The question drives me insane. Not because I don’t like questions – but because everywhere I look, there are very credible resources arguing both sides of the coin. Some say coffee has some real health benefits, others say that despite perceived benefits, the damage of it is worse. Trying to find a clear answer to the question is like trying to catch smoke with your bare hands.

 

In my life, I’ve explored different sections across the coffee-consuming spectrum, from 100 to 0…to my current state of about 50. Here is my opinion:

 

It’s not so much about whether coffee is objectively good or bad  for you – it’s more about your relationship with coffee. Do you depend on coffee to function  or do you have a healthy relationship with it? Do you use it as a crutch or as tool to increase pleasure and productivity?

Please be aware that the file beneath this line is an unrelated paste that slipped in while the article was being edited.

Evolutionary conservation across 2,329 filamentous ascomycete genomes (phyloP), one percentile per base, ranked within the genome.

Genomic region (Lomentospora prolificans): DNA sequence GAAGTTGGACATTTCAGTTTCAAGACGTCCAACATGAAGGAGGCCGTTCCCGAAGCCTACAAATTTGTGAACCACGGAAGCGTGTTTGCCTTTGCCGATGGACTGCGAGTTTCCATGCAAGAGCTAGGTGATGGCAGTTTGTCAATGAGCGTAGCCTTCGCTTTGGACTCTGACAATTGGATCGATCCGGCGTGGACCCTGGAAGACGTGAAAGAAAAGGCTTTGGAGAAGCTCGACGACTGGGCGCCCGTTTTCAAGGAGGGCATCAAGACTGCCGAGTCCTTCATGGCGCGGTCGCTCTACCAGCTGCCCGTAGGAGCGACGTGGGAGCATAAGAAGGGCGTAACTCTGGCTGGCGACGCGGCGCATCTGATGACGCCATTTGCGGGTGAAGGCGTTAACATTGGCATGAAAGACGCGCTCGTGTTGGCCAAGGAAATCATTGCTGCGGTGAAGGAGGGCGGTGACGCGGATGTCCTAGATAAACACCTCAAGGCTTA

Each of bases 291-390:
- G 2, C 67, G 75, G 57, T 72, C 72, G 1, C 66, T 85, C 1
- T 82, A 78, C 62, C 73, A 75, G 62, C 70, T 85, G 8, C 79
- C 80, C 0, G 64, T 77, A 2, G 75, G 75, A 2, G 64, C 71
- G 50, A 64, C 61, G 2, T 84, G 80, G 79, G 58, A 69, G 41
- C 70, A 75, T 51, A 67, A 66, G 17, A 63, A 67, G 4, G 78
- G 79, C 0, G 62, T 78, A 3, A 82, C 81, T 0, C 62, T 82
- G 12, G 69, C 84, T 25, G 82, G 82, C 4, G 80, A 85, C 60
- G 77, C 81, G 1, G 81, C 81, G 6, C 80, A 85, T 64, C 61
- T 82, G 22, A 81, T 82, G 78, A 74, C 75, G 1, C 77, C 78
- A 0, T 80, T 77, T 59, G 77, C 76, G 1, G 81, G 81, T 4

Let me explain what I mean through my personal experience across the spectrum…

 

Dependency (100):

For me, this started in my second year of college. I was working hard in school and bartending at the time, pulling pretty long hours every week. In both environments, there was such a culture of coffee drinking – at the bar, where we had coffee/espresso on tap, our cups were never empty. At school – nearly everyone in the library had a coffee at all times and the walk to the coffee shop was the perfect little study break. Get out and refuel.